KOTA KINABALU: A female green sea turtle called Klowyi, suffering from floater syndrome and rescued by a Samaritan from Kudat Turtle Conservation Society about a month ago, has been released back into the sea today after making a full recovery.
Sabah Wildlife Department assistant director, Dr Sen Nathan, said that after a month of receiving daily care and attention at the hands of wildlife veterinarians, Klowyi, saved from near-certain death and nursed back to health, was released back into the sea today.
“A month ago, the turtle was spotted floating and unable to dive into the sea. Turtles with floater syndrome, a condition caused by excess accumulation of gas in the body, could not dive for food or protection.
“Thus, they are susceptible to injuries from a boat’s propellers, and most turtles in Klowyi’s position would likely to die from a boat strike, or eventually from malnutrition,” he told reporters here today.
Sen said that floater syndrome was not a disease, and it was developed as a result of some other cause or causes, where for one reason or another, gas accumulates in the gut and body cavity of a sea turtle rendering it unable to dive.
He added that the condition might be due to ingestion of plastics that causes an obstruction and accumulation of gas in the coelomic cavity, bacterial or infections of the intestines and lungs.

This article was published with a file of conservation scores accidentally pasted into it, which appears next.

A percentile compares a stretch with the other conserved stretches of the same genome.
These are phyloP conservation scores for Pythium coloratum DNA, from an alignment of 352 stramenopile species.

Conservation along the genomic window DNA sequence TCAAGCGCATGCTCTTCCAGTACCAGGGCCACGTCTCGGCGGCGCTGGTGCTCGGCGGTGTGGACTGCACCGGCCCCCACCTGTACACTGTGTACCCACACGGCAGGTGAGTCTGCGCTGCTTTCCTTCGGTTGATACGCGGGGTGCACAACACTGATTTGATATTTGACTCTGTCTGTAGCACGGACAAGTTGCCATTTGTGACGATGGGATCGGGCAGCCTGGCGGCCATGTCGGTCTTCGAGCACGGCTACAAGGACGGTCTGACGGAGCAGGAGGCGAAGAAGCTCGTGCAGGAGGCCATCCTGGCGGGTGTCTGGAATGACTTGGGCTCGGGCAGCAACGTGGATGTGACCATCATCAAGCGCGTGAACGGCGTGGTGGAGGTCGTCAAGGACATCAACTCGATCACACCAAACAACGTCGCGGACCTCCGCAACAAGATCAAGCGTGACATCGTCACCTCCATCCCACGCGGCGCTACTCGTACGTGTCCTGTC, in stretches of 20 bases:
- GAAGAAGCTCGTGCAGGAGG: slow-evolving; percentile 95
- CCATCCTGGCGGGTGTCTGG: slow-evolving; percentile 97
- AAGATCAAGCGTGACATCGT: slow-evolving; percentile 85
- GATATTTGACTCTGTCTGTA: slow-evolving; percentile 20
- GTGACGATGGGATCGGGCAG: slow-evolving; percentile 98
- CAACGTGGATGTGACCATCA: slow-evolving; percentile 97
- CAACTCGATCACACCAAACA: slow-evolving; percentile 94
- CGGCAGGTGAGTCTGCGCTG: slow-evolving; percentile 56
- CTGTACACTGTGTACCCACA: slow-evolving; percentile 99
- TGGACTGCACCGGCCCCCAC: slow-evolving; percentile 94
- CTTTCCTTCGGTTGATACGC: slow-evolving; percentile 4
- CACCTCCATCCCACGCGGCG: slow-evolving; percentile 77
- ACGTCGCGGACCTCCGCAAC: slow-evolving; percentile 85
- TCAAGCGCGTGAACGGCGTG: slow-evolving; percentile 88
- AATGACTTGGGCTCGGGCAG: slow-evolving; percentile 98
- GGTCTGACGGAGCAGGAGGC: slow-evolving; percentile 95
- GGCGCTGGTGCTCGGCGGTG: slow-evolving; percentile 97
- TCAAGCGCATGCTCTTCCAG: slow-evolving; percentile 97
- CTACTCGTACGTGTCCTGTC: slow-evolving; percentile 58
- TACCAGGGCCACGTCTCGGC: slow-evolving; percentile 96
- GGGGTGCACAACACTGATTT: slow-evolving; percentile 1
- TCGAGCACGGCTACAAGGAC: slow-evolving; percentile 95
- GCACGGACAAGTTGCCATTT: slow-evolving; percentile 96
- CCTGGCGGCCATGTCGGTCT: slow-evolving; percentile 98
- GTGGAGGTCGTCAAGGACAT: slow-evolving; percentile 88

“A procedure called coelomocentesis was performed to release air from the body cavity, and a total of 3.5 litres of air was released.
“After few weeks of monitoring and treatment at Clownfish Discovery Centre, Shangri-la Tanjung Aru Resort and Marina, Klowyi was certified healthy and ready to be let back into the wild,” said Sen.
Sen said that the team from the department and the Shangri La’s Tanjung Aru Resorts and Marina accompanied Klowyi as they released her back into the wild.
Meanwhile, Shangri-La Tanjung Aru Kota Kinabalu general manager, Timothy Sainsbury, said that the resort was delighted to have been able to play a part in the month-long treatment of the turtle, and his team are inspired by the efforts put into rescuing Klowyi.
He said that under the Sanctuary — Shangri-La’s Care for Nature programme, the resort has been running a marine conservation programme for seven years to assist with the preservation and protection of the Tunku Abdul Marine Park, and species such as the clownfish.
“Overseen by the resort’s marine biologist, the project involves guided snorkelling tours, coral planting and local awareness programmes at its Clownfish Discovery Centre, for schools and the local communities in the area,” he said. – Bernama